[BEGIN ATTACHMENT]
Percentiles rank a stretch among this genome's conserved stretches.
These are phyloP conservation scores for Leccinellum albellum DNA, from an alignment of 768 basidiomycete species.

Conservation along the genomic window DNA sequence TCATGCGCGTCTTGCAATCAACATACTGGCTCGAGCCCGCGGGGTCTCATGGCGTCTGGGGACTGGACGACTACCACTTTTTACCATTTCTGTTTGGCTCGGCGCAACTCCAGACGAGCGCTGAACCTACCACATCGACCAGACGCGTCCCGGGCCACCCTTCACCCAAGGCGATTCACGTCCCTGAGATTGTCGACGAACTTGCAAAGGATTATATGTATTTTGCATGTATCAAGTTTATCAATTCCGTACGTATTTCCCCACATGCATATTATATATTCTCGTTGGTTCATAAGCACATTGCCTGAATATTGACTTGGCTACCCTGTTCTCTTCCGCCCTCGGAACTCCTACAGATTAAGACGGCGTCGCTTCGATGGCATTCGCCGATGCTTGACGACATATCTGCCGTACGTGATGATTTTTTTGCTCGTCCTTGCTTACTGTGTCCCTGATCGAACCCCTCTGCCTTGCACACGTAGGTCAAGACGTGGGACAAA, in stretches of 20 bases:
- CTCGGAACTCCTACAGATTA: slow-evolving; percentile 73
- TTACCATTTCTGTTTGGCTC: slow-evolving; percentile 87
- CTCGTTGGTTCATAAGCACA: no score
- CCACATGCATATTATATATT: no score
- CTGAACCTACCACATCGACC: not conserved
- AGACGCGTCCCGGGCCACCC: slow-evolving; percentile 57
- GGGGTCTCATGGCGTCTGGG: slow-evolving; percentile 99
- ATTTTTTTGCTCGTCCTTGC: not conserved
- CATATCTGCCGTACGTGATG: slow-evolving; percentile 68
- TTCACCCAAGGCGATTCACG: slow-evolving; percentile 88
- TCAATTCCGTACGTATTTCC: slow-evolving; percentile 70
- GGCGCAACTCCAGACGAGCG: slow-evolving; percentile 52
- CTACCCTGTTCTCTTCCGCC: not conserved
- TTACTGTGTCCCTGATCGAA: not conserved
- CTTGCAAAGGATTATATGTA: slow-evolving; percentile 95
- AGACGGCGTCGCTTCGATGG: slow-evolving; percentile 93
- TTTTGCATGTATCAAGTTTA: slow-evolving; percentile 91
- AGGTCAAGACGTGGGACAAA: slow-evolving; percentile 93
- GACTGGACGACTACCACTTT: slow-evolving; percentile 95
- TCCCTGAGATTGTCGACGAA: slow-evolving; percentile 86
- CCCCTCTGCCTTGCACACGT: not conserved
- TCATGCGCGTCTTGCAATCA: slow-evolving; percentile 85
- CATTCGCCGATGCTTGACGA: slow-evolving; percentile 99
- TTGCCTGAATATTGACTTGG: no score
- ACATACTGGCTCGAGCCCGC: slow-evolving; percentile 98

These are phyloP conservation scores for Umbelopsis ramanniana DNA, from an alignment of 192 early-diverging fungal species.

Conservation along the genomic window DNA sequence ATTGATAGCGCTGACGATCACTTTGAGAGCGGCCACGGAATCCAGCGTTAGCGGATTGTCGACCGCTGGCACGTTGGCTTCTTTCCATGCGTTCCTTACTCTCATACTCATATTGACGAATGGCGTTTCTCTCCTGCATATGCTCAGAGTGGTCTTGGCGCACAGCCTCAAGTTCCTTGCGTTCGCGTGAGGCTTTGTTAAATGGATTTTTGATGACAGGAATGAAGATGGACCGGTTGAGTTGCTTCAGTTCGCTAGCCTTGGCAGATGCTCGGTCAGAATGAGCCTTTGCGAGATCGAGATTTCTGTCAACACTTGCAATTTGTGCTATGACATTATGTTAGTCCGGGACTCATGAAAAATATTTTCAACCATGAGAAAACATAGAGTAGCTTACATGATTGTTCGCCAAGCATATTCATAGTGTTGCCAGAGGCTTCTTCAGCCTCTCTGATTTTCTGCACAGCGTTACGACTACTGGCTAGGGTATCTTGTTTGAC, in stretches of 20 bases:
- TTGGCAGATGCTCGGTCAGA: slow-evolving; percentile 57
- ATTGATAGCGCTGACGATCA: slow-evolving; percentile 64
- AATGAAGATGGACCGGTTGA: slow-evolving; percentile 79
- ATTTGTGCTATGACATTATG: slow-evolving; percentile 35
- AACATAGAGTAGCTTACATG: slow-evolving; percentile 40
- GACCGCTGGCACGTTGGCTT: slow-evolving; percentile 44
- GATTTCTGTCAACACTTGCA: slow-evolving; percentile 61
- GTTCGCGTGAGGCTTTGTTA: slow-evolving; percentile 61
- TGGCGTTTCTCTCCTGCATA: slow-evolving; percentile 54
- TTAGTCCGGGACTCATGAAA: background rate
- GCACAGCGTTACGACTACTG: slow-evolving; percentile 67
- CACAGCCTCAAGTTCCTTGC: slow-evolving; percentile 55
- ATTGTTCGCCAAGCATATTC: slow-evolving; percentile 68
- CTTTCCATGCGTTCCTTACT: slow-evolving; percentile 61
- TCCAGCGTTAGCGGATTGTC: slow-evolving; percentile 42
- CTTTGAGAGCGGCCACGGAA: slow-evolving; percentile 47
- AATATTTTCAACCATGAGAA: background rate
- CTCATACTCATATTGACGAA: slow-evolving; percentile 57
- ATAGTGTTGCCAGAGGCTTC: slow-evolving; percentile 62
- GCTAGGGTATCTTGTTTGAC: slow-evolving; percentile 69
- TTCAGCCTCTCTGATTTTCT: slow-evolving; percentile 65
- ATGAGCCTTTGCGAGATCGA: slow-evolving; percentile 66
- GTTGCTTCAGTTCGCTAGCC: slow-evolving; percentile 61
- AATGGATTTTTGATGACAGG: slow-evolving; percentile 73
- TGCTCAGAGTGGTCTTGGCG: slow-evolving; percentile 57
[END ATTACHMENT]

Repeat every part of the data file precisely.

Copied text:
Percentiles rank a stretch among this genome's conserved stretches.
These are phyloP conservation scores for Leccinellum albellum DNA, from an alignment of 768 basidiomycete species.

Conservation along the genomic window DNA sequence TCATGCGCGTCTTGCAATCAACATACTGGCTCGAGCCCGCGGGGTCTCATGGCGTCTGGGGACTGGACGACTACCACTTTTTACCATTTCTGTTTGGCTCGGCGCAACTCCAGACGAGCGCTGAACCTACCACATCGACCAGACGCGTCCCGGGCCACCCTTCACCCAAGGCGATTCACGTCCCTGAGATTGTCGACGAACTTGCAAAGGATTATATGTATTTTGCATGTATCAAGTTTATCAATTCCGTACGTATTTCCCCACATGCATATTATATATTCTCGTTGGTTCATAAGCACATTGCCTGAATATTGACTTGGCTACCCTGTTCTCTTCCGCCCTCGGAACTCCTACAGATTAAGACGGCGTCGCTTCGATGGCATTCGCCGATGCTTGACGACATATCTGCCGTACGTGATGATTTTTTTGCTCGTCCTTGCTTACTGTGTCCCTGATCGAACCCCTCTGCCTTGCACACGTAGGTCAAGACGTGGGACAAA, in stretches of 20 bases:
- CTCGGAACTCCTACAGATTA: slow-evolving; percentile 73
- TTACCATTTCTGTTTGGCTC: slow-evolving; percentile 87
- CTCGTTGGTTCATAAGCACA: no score
- CCACATGCATATTATATATT: no score
- CTGAACCTACCACATCGACC: not conserved
- AGACGCGTCCCGGGCCACCC: slow-evolving; percentile 57
- GGGGTCTCATGGCGTCTGGG: slow-evolving; percentile 99
- ATTTTTTTGCTCGTCCTTGC: not conserved
- CATATCTGCCGTACGTGATG: slow-evolving; percentile 68
- TTCACCCAAGGCGATTCACG: slow-evolving; percentile 88
- TCAATTCCGTACGTATTTCC: slow-evolving; percentile 70
- GGCGCAACTCCAGACGAGCG: slow-evolving; percentile 52
- CTACCCTGTTCTCTTCCGCC: not conserved
- TTACTGTGTCCCTGATCGAA: not conserved
- CTTGCAAAGGATTATATGTA: slow-evolving; percentile 95
- AGACGGCGTCGCTTCGATGG: slow-evolving; percentile 93
- TTTTGCATGTATCAAGTTTA: slow-evolving; percentile 91
- AGGTCAAGACGTGGGACAAA: slow-evolving; percentile 93
- GACTGGACGACTACCACTTT: slow-evolving; percentile 95
- TCCCTGAGATTGTCGACGAA: slow-evolving; percentile 86
- CCCCTCTGCCTTGCACACGT: not conserved
- TCATGCGCGTCTTGCAATCA: slow-evolving; percentile 85
- CATTCGCCGATGCTTGACGA: slow-evolving; percentile 99
- TTGCCTGAATATTGACTTGG: no score
- ACATACTGGCTCGAGCCCGC: slow-evolving; percentile 98

These are phyloP conservation scores for Umbelopsis ramanniana DNA, from an alignment of 192 early-diverging fungal species.

Conservation along the genomic window DNA sequence ATTGATAGCGCTGACGATCACTTTGAGAGCGGCCACGGAATCCAGCGTTAGCGGATTGTCGACCGCTGGCACGTTGGCTTCTTTCCATGCGTTCCTTACTCTCATACTCATATTGACGAATGGCGTTTCTCTCCTGCATATGCTCAGAGTGGTCTTGGCGCACAGCCTCAAGTTCCTTGCGTTCGCGTGAGGCTTTGTTAAATGGATTTTTGATGACAGGAATGAAGATGGACCGGTTGAGTTGCTTCAGTTCGCTAGCCTTGGCAGATGCTCGGTCAGAATGAGCCTTTGCGAGATCGAGATTTCTGTCAACACTTGCAATTTGTGCTATGACATTATGTTAGTCCGGGACTCATGAAAAATATTTTCAACCATGAGAAAACATAGAGTAGCTTACATGATTGTTCGCCAAGCATATTCATAGTGTTGCCAGAGGCTTCTTCAGCCTCTCTGATTTTCTGCACAGCGTTACGACTACTGGCTAGGGTATCTTGTTTGAC, in stretches of 20 bases:
- TTGGCAGATGCTCGGTCAGA: slow-evolving; percentile 57
- ATTGATAGCGCTGACGATCA: slow-evolving; percentile 64
- AATGAAGATGGACCGGTTGA: slow-evolving; percentile 79
- ATTTGTGCTATGACATTATG: slow-evolving; percentile 35
- AACATAGAGTAGCTTACATG: slow-evolving; percentile 40
- GACCGCTGGCACGTTGGCTT: slow-evolving; percentile 44
- GATTTCTGTCAACACTTGCA: slow-evolving; percentile 61
- GTTCGCGTGAGGCTTTGTTA: slow-evolving; percentile 61
- TGGCGTTTCTCTCCTGCATA: slow-evolving; percentile 54
- TTAGTCCGGGACTCATGAAA: background rate
- GCACAGCGTTACGACTACTG: slow-evolving; percentile 67
- CACAGCCTCAAGTTCCTTGC: slow-evolving; percentile 55
- ATTGTTCGCCAAGCATATTC: slow-evolving; percentile 68
- CTTTCCATGCGTTCCTTACT: slow-evolving; percentile 61
- TCCAGCGTTAGCGGATTGTC: slow-evolving; percentile 42
- CTTTGAGAGCGGCCACGGAA: slow-evolving; percentile 47
- AATATTTTCAACCATGAGAA: background rate
- CTCATACTCATATTGACGAA: slow-evolving; percentile 57
- ATAGTGTTGCCAGAGGCTTC: slow-evolving; percentile 62
- GCTAGGGTATCTTGTTTGAC: slow-evolving; percentile 69
- TTCAGCCTCTCTGATTTTCT: slow-evolving; percentile 65
- ATGAGCCTTTGCGAGATCGA: slow-evolving; percentile 66
- GTTGCTTCAGTTCGCTAGCC: slow-evolving; percentile 61
- AATGGATTTTTGATGACAGG: slow-evolving; percentile 73
- TGCTCAGAGTGGTCTTGGCG: slow-evolving; percentile 57